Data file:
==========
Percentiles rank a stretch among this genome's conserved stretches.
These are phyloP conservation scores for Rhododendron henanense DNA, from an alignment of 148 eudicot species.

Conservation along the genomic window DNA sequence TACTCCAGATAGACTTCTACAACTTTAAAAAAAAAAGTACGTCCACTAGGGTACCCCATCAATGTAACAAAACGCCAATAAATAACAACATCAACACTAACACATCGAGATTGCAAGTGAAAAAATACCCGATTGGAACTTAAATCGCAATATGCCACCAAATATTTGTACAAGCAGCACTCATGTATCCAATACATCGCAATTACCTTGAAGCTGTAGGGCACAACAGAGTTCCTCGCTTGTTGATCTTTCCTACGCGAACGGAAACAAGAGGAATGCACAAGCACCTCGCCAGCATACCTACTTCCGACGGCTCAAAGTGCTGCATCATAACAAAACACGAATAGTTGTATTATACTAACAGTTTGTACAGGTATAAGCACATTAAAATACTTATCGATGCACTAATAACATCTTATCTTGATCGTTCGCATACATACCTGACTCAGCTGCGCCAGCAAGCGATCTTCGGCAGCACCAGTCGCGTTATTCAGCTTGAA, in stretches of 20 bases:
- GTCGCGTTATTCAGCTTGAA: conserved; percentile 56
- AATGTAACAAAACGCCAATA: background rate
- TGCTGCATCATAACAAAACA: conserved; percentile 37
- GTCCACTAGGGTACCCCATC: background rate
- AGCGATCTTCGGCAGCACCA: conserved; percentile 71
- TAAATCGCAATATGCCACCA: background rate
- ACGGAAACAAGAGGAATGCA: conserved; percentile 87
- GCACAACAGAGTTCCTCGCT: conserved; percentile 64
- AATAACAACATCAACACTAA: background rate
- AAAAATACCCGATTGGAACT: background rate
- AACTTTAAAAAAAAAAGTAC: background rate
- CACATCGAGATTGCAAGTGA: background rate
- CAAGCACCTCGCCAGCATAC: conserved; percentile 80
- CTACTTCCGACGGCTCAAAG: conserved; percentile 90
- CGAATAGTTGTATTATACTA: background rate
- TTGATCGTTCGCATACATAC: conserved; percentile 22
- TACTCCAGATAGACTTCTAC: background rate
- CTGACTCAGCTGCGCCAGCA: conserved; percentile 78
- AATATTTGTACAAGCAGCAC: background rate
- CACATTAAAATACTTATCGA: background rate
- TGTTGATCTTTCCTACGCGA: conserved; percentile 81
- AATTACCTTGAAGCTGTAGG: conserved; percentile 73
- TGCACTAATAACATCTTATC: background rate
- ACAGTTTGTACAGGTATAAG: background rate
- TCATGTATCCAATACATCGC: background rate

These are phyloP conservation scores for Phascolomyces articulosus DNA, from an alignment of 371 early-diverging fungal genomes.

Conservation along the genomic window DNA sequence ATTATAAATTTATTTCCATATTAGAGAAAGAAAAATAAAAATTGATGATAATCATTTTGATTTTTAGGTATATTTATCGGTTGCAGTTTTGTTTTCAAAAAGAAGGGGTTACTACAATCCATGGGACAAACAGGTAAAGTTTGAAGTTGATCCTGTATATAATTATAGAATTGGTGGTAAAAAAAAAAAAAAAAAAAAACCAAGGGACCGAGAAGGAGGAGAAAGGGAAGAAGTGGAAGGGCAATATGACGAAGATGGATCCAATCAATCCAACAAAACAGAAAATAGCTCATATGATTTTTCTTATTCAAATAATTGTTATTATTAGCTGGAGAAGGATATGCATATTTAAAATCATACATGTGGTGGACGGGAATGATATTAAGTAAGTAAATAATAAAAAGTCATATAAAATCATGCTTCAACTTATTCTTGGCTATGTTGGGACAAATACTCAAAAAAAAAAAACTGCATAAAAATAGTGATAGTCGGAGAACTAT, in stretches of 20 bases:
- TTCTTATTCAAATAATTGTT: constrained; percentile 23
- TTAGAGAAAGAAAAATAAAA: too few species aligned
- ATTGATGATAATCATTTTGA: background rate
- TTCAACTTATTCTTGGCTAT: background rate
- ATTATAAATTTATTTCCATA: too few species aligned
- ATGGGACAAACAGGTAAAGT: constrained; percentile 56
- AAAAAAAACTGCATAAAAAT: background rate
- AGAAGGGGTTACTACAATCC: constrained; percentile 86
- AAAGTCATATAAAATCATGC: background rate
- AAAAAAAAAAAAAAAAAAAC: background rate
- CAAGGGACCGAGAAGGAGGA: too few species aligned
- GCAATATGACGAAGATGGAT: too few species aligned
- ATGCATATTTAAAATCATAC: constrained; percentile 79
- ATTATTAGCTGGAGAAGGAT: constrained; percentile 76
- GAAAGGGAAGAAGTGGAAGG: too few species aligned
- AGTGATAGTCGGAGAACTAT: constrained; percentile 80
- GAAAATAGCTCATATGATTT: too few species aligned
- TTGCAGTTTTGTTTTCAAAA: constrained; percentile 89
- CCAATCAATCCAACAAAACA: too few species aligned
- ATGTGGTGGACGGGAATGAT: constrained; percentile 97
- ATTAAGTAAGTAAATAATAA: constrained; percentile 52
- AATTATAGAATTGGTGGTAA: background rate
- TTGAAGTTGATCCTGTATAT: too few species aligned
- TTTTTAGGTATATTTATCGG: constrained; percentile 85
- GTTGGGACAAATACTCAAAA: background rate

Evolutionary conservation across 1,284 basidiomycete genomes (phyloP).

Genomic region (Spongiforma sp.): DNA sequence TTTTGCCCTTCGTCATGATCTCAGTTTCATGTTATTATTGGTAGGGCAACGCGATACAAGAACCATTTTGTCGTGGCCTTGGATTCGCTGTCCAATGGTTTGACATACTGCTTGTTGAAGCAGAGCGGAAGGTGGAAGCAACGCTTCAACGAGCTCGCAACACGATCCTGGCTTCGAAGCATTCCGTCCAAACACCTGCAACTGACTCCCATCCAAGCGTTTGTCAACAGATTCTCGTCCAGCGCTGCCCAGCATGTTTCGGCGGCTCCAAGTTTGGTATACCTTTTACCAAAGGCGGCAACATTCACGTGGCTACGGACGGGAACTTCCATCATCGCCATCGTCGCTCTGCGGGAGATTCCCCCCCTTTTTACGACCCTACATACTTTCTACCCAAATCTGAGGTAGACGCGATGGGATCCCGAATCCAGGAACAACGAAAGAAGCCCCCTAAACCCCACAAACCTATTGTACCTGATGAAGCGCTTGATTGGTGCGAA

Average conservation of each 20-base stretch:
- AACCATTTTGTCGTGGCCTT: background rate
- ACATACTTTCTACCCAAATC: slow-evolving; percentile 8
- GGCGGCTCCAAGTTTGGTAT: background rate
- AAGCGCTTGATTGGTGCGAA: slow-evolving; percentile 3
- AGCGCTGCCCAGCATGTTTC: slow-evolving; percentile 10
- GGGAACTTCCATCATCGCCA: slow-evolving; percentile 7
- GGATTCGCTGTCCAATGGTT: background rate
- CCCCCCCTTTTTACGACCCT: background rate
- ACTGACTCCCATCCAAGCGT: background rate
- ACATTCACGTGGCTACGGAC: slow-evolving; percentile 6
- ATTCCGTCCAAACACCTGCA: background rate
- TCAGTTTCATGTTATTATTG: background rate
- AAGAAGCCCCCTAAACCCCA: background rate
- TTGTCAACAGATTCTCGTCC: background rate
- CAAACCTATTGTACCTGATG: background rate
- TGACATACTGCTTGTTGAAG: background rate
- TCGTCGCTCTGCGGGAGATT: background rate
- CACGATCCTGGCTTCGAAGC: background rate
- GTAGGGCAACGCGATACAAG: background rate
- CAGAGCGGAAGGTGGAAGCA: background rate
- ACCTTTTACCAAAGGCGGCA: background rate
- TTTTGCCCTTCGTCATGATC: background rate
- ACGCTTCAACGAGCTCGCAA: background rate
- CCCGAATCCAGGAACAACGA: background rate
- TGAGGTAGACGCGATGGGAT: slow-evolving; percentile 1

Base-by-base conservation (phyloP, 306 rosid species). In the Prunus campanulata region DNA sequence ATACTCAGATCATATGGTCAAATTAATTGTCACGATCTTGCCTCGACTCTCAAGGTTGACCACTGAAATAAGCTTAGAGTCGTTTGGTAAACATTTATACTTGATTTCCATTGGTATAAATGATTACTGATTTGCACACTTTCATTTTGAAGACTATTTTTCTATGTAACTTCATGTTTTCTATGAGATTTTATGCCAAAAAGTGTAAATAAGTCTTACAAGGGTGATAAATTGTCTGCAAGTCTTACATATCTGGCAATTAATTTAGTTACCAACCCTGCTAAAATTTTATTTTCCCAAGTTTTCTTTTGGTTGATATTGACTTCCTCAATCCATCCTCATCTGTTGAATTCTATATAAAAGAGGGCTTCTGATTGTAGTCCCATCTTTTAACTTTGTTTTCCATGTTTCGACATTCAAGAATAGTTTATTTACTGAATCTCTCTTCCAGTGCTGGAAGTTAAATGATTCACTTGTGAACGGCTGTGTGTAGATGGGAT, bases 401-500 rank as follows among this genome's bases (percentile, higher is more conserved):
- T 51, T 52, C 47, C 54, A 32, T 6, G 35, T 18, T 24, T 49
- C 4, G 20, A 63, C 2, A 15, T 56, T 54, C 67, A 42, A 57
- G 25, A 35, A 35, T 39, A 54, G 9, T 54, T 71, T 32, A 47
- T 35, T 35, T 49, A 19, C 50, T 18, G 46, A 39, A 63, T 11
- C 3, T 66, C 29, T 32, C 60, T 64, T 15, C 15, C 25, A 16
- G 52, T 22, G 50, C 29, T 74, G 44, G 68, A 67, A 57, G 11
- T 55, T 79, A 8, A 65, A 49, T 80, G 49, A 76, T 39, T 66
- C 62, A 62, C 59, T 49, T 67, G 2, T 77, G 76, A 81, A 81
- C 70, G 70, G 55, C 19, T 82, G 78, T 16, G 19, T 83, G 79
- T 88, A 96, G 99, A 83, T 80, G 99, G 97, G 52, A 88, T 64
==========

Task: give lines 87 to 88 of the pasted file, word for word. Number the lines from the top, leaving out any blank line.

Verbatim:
- G 25, A 35, A 35, T 39, A 54, G 9, T 54, T 71, T 32, A 47
- T 35, T 35, T 49, A 19, C 50, T 18, G 46, A 39, A 63, T 11